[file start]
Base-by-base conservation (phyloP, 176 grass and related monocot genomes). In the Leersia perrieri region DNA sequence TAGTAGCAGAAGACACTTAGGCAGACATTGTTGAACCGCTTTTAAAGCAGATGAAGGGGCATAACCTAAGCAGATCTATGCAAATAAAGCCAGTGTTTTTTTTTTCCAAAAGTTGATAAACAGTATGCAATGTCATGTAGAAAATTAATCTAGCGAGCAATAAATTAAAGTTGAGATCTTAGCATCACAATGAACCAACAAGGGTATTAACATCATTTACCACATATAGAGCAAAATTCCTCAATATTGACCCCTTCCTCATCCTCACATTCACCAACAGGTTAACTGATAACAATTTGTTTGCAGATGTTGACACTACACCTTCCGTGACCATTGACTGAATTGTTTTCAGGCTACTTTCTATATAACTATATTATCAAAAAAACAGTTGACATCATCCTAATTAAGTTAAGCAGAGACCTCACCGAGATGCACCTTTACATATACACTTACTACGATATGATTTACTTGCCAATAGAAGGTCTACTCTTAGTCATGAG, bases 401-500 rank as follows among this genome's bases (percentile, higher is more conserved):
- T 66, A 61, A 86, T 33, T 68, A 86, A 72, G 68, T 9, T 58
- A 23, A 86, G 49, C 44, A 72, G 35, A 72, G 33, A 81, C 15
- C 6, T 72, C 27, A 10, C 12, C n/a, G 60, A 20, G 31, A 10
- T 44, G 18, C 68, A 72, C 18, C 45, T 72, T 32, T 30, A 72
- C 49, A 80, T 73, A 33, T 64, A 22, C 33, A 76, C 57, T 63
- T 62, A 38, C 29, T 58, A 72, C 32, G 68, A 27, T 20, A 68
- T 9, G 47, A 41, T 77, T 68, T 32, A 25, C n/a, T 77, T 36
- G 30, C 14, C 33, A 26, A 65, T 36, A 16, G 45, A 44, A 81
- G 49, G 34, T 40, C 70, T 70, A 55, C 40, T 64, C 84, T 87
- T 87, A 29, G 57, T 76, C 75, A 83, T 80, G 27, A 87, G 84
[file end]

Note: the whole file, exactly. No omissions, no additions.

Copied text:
Base-by-base conservation (phyloP, 176 grass and related monocot genomes). In the Leersia perrieri region DNA sequence TAGTAGCAGAAGACACTTAGGCAGACATTGTTGAACCGCTTTTAAAGCAGATGAAGGGGCATAACCTAAGCAGATCTATGCAAATAAAGCCAGTGTTTTTTTTTTCCAAAAGTTGATAAACAGTATGCAATGTCATGTAGAAAATTAATCTAGCGAGCAATAAATTAAAGTTGAGATCTTAGCATCACAATGAACCAACAAGGGTATTAACATCATTTACCACATATAGAGCAAAATTCCTCAATATTGACCCCTTCCTCATCCTCACATTCACCAACAGGTTAACTGATAACAATTTGTTTGCAGATGTTGACACTACACCTTCCGTGACCATTGACTGAATTGTTTTCAGGCTACTTTCTATATAACTATATTATCAAAAAAACAGTTGACATCATCCTAATTAAGTTAAGCAGAGACCTCACCGAGATGCACCTTTACATATACACTTACTACGATATGATTTACTTGCCAATAGAAGGTCTACTCTTAGTCATGAG, bases 401-500 rank as follows among this genome's bases (percentile, higher is more conserved):
- T 66, A 61, A 86, T 33, T 68, A 86, A 72, G 68, T 9, T 58
- A 23, A 86, G 49, C 44, A 72, G 35, A 72, G 33, A 81, C 15
- C 6, T 72, C 27, A 10, C 12, C n/a, G 60, A 20, G 31, A 10
- T 44, G 18, C 68, A 72, C 18, C 45, T 72, T 32, T 30, A 72
- C 49, A 80, T 73, A 33, T 64, A 22, C 33, A 76, C 57, T 63
- T 62, A 38, C 29, T 58, A 72, C 32, G 68, A 27, T 20, A 68
- T 9, G 47, A 41, T 77, T 68, T 32, A 25, C n/a, T 77, T 36
- G 30, C 14, C 33, A 26, A 65, T 36, A 16, G 45, A 44, A 81
- G 49, G 34, T 40, C 70, T 70, A 55, C 40, T 64, C 84, T 87
- T 87, A 29, G 57, T 76, C 75, A 83, T 80, G 27, A 87, G 84